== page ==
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William Hepworth Dixon, 1821-1879

Nationality: English
Date of Birth: 1821.06.30
Place of Birth: Great Ancoats, Manchester
Date of Death: 1879.12.27
Place of Death: London

Identity:

William Hepworth Dixon a historian and traveller. He was the son of Abner Dixon of Holmfirth and Kirkburton in the West Riding of Yorkshire, who came from the puritan Dixons of Heaton Royds in Lancashire, and Mary Cryer. Their eldest daughter died in Dublin on 20 October 1879, and not long after their eldest son, William Jerrold Dixon, also died.

Life:

Between 1842-43 Dixon wrote articles for the North of England Magazine, signing his name W. H. D. In December 1843 he first wrote under his own name in Douglas Jerrold's Illuminated Magazine. In 1846 he was briefly editor of the Cheltenham Journal and then moved to London at the recommendation of Jerrold.

In 1850 he published The London Prisons and was appointed a deputy-commissioner of the Great Exhibition. His Life of William Penn was published in 1851. He was called to the bar on 1 May 1854. He had already decided to follow a career in journalism, having been making regular contributions to the Athenaeum and Daily News. From January 1853 to August 1869 he was the editor of the Athenaeum.

Following the appearance of an article by F. G. Stephens in the Athenaeum on 28 June 1862, JW wrote to Dixon on 1 July 1862 concerning Symphony in White, No. I: The White Girl (YMSM 38): 'May I beg to correct an erroneous impression likely to be confirmed by a paragraph in your last number? The Proprietors of the Berners Street Gallery have, without my sanction, called my picture "The Woman in White." I had no intention whatsoever of illustrating Mr. Wilkie Collins's novel; it so happens, indeed, that I have never read it. My painting simply represents a girl dressed in white standing in front of a white curtain' (#13149).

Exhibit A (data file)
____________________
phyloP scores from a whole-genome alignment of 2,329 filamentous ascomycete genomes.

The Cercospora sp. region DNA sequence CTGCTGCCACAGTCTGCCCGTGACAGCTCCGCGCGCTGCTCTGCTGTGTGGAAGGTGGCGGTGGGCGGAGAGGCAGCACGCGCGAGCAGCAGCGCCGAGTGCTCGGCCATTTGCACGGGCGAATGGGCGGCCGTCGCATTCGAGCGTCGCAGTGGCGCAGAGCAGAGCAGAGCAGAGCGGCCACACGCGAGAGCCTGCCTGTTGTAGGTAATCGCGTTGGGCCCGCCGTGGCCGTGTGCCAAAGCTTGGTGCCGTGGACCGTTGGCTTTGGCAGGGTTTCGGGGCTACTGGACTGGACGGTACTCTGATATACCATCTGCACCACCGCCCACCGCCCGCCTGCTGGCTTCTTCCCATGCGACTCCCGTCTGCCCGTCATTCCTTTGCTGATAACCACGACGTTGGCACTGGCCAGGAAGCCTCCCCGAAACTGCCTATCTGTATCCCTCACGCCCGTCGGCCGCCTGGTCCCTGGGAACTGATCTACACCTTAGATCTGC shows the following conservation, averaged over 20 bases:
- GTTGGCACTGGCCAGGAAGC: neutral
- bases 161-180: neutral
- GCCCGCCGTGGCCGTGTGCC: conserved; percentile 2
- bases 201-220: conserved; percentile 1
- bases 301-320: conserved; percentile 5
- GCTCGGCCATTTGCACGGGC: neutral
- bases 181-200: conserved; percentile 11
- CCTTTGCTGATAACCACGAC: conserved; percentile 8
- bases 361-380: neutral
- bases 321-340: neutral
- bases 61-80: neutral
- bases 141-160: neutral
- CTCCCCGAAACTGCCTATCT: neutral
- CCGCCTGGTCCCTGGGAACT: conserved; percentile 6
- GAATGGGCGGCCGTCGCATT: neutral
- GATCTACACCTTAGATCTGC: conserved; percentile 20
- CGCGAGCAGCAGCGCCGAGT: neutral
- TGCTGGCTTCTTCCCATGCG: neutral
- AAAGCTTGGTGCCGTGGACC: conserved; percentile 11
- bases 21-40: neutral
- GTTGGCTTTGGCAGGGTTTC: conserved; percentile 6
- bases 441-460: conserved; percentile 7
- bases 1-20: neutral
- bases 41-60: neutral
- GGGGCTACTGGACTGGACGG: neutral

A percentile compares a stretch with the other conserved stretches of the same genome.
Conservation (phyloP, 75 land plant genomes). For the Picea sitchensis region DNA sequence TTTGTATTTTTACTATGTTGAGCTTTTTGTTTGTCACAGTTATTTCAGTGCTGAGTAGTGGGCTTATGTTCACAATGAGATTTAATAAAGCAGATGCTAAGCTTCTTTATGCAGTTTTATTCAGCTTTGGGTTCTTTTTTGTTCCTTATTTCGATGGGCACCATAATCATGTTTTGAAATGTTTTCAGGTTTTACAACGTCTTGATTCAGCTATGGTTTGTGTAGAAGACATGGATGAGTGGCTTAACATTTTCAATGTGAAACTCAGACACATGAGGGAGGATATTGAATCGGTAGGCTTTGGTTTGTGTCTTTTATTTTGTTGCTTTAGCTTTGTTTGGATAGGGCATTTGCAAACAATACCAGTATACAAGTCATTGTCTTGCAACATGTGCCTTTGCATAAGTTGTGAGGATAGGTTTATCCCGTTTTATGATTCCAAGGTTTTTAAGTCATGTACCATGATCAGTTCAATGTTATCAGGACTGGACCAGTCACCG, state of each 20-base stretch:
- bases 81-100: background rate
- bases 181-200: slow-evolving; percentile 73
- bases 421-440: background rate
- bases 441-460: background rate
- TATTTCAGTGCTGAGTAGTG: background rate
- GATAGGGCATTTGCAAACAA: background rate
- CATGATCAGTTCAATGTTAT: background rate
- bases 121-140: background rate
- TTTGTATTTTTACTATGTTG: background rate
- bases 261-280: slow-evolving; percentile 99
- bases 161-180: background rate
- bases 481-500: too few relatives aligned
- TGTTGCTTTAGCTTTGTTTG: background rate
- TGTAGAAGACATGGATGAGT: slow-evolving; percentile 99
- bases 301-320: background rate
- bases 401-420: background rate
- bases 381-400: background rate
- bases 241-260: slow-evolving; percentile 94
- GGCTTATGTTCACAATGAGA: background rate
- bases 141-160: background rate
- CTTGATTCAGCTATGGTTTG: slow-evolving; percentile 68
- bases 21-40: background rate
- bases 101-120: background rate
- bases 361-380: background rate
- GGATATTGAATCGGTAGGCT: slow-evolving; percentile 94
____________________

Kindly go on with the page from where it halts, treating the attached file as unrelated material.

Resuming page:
In 1863 Dixon helped to found the Palestine Exploration Fund, of which he later became chairman. At the general election of 1868 he was invited to stand for Marylebone but declined. In 1869 he was appointed justice of the peace for Middlesex and Westminster. He was a very active member of the London Schools Board from when founded in 1870 until 1872. On 4 October 1872 he was created a knight commander of the Crown by Kaiser Wilhelm. An explosion of gunpowder on the Regent's Canal demolished his house at 6 St James Terrace, Regent's Park on 2 October 1874. He was very widely travelled, visiting Switzerland, Italy, Germany, Cyprus, Portugal, Spain, Morocco, Palestine, the Baltic provinces, United States and Canada. He was a fellow of the Royal Geographical Society, Society of Antiquaries, and Pennsylvania Society.

His works of non-fiction include: The French in England, or Both Sides of the Question on Both Sides of the Channel (1851); Robert Blake, Admiral and General at Sea, based on Family and State Papers (1852); The Personal History of Lord Bacon from Unpublished Papers (1861); The Story of Lord Bacon's Life (1862); Memoirs of Lady Morgan (1861); The Holy Land (1865); New America (1867); Her Majesty's Tower, 4 vols (1869-71); Free Russia (1870); The Switzers (1872); History of Two Queens, 4 vols (1873-74); Royal Windsor, 4 vols (1878); British Cyprus (1879). He also wrote the fictional Diana, Lady Lyle, 3 vols (1877); and Ruby Grey, 3 vols (1878).

Bibliography:

Kelly's London Post Office Directory, London, 1859 et seq.; Clements R. Markham, Fifty Years Work of the Royal Geographical Society , 1881; 'William Hepworth Dixon', Dictionary of National Biography Online, Oxford, 1997 (accessed 14 May 2003).